Opposite ends of the Earth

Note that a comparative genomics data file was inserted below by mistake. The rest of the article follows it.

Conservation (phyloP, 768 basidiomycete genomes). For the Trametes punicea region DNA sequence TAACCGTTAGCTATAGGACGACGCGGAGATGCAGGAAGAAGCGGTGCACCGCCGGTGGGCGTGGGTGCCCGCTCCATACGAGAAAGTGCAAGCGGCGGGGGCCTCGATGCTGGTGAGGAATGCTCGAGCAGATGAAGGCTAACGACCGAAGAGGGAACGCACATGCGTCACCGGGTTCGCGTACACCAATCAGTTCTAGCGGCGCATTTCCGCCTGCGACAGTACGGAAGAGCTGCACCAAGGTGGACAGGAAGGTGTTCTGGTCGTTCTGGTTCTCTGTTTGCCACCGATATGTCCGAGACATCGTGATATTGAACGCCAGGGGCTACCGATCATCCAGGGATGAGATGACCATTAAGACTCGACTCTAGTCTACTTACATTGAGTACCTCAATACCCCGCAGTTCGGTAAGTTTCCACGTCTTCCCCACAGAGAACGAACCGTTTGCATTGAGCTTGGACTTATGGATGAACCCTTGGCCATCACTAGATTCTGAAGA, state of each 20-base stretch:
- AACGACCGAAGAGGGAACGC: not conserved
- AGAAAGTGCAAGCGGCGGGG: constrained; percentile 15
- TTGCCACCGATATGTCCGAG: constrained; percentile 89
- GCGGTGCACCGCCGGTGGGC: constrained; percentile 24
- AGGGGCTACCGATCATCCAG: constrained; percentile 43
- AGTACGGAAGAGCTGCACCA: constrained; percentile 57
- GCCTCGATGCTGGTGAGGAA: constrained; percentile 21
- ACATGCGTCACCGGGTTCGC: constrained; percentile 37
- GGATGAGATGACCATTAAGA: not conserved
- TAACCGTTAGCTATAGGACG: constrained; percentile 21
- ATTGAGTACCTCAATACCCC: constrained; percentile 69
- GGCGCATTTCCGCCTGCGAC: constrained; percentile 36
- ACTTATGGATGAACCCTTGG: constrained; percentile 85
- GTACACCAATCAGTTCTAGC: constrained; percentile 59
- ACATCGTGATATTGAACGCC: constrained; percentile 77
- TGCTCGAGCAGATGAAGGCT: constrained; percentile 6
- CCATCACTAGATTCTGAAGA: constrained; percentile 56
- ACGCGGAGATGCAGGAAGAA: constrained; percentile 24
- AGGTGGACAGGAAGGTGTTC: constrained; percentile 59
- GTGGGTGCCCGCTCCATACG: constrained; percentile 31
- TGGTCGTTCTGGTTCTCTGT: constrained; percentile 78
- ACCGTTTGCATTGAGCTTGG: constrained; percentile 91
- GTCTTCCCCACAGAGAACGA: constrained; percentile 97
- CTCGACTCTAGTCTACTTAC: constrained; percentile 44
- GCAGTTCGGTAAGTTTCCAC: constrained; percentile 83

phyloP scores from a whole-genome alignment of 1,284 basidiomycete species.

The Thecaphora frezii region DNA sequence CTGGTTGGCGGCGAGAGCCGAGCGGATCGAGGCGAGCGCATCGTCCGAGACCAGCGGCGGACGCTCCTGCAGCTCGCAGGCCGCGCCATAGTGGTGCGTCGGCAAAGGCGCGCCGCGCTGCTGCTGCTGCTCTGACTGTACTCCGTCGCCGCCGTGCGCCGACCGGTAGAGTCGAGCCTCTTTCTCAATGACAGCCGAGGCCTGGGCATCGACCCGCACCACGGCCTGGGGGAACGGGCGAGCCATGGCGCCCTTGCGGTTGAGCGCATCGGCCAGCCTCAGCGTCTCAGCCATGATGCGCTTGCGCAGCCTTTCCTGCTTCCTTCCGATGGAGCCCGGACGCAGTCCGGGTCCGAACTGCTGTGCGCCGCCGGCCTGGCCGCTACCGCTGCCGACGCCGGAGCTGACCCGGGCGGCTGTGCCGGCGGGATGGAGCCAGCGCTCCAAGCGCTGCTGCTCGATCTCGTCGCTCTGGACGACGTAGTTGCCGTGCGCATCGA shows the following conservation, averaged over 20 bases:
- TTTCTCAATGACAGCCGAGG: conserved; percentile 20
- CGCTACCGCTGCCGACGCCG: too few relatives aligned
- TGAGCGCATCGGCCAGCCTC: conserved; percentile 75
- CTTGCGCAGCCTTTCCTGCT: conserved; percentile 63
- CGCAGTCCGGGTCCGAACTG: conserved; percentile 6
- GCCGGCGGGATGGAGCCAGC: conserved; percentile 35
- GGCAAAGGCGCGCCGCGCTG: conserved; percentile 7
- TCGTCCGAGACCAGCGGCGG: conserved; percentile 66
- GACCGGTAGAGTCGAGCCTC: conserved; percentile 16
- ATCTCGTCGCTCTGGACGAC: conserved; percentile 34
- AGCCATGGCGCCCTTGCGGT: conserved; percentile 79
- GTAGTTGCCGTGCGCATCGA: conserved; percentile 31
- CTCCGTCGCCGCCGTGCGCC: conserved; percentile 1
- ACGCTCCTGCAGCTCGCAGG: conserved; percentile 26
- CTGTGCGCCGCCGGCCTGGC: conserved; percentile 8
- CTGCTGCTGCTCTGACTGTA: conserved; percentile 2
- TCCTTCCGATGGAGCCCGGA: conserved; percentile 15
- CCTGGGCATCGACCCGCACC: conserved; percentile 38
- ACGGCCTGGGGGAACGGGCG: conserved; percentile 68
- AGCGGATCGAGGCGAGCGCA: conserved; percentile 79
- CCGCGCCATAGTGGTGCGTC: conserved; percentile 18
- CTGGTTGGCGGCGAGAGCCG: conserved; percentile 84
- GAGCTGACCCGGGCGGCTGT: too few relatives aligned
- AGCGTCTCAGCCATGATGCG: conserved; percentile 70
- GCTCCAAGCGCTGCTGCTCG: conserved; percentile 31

Despite being almost 12,500 miles apart, scientists at the University of Tübingen, Germany, have discovered that the microbes living on the land areas of the Arctic and the Antarctic are largely similar. The researchers suggest that it may be that these bacteria are spread via migratory birds or by humans, but they agree that these microbes are most likely ‘generalists’ – meaning they can survive in a wide range of environmental conditions. The research also showed that there were region-specific species, with a higher abundance of them in the more isolated Antarctic. Studying patterns in where microbes thrive is important as it gives insights into how ecosystems respond to changes in the environment, such as with climate change.